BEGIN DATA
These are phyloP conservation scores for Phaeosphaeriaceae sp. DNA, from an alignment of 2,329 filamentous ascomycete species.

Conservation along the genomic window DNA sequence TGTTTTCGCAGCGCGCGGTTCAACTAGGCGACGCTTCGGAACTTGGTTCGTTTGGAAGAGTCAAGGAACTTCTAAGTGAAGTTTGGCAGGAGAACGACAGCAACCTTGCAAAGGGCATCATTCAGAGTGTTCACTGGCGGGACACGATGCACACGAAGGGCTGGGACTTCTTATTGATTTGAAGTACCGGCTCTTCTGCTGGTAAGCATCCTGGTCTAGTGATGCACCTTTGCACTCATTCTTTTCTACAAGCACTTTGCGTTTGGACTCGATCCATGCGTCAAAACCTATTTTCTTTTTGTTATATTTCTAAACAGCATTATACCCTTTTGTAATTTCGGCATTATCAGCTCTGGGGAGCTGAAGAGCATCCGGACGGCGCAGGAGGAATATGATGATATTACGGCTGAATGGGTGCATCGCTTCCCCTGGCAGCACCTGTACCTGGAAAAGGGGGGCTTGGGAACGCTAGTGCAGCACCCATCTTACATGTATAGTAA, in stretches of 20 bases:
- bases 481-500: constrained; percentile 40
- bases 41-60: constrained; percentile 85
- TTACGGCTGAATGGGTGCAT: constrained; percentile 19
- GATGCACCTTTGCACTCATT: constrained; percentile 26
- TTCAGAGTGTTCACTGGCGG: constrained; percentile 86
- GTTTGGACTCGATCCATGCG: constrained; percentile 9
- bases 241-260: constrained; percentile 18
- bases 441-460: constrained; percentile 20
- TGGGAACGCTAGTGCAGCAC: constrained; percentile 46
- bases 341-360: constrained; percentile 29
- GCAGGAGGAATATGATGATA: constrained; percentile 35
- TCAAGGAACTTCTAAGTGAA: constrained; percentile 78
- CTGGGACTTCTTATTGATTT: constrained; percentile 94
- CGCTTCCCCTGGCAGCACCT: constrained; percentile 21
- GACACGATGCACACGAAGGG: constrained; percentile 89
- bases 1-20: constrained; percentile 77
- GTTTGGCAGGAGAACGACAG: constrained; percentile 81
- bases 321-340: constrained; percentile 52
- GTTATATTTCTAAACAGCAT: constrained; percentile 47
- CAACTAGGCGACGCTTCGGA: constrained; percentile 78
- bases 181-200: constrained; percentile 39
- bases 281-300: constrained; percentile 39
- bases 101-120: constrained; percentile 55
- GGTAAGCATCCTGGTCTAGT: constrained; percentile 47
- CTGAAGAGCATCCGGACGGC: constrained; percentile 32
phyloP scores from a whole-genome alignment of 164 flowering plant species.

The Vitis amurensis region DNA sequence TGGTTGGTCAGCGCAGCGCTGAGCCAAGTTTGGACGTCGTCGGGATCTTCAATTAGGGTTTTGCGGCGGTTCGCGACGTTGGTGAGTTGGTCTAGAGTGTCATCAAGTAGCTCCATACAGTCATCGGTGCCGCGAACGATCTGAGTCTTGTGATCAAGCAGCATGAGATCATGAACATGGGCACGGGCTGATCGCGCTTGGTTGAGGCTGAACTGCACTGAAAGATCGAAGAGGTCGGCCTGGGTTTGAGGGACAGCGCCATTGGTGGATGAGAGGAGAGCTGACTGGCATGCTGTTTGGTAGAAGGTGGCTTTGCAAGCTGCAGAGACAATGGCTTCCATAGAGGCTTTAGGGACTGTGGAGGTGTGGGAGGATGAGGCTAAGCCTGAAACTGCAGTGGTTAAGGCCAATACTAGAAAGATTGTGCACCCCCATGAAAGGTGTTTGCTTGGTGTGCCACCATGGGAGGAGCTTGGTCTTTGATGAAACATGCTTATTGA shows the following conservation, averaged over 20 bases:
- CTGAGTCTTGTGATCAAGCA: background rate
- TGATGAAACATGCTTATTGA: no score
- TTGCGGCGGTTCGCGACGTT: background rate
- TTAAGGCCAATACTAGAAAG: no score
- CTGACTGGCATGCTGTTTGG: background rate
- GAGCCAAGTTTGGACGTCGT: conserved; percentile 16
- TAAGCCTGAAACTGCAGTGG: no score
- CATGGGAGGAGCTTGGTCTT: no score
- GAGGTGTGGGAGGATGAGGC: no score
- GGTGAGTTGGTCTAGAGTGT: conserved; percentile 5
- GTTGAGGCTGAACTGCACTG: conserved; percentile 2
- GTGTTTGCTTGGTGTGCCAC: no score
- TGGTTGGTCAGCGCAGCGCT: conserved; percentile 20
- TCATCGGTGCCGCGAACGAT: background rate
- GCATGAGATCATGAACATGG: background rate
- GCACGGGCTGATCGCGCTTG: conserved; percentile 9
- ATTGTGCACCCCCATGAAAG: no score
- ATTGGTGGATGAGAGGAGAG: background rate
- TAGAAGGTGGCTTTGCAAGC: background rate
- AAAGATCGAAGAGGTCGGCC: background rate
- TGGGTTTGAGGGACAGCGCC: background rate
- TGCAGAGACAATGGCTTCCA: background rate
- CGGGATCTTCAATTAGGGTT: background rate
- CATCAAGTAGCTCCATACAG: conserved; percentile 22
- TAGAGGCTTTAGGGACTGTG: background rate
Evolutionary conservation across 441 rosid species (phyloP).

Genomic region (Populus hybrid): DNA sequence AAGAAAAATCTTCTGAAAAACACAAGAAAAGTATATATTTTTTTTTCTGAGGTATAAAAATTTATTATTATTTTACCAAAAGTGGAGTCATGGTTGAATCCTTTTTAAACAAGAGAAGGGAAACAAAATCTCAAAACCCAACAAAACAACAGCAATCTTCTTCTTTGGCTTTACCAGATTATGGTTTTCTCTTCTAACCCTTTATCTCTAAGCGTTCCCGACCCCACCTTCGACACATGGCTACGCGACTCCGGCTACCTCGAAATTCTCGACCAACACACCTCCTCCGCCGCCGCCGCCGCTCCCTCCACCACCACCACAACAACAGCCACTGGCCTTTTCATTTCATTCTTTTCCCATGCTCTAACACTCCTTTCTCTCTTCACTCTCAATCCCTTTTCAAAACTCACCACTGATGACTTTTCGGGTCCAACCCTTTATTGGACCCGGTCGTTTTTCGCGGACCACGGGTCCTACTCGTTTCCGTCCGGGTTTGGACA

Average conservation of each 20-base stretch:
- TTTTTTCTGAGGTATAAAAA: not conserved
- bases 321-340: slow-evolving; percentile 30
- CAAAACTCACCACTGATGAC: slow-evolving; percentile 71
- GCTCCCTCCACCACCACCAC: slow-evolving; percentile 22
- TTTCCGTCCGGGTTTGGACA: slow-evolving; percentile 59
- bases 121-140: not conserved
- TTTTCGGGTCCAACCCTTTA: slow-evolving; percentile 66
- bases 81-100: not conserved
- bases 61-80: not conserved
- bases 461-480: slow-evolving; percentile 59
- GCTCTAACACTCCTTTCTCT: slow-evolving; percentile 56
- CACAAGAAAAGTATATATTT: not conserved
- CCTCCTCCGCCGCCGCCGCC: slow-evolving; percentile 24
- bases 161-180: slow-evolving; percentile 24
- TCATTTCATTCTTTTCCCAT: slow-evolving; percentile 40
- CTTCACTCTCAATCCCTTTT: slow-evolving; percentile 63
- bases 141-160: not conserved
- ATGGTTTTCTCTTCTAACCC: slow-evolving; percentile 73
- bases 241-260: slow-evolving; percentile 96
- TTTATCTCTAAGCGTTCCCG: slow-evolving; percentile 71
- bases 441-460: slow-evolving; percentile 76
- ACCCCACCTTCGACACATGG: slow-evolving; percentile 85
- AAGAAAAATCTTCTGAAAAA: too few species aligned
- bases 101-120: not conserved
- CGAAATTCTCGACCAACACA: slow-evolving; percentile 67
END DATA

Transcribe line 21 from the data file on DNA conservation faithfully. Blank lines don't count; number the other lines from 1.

- GTTATATTTCTAAACAGCAT: constrained; percentile 47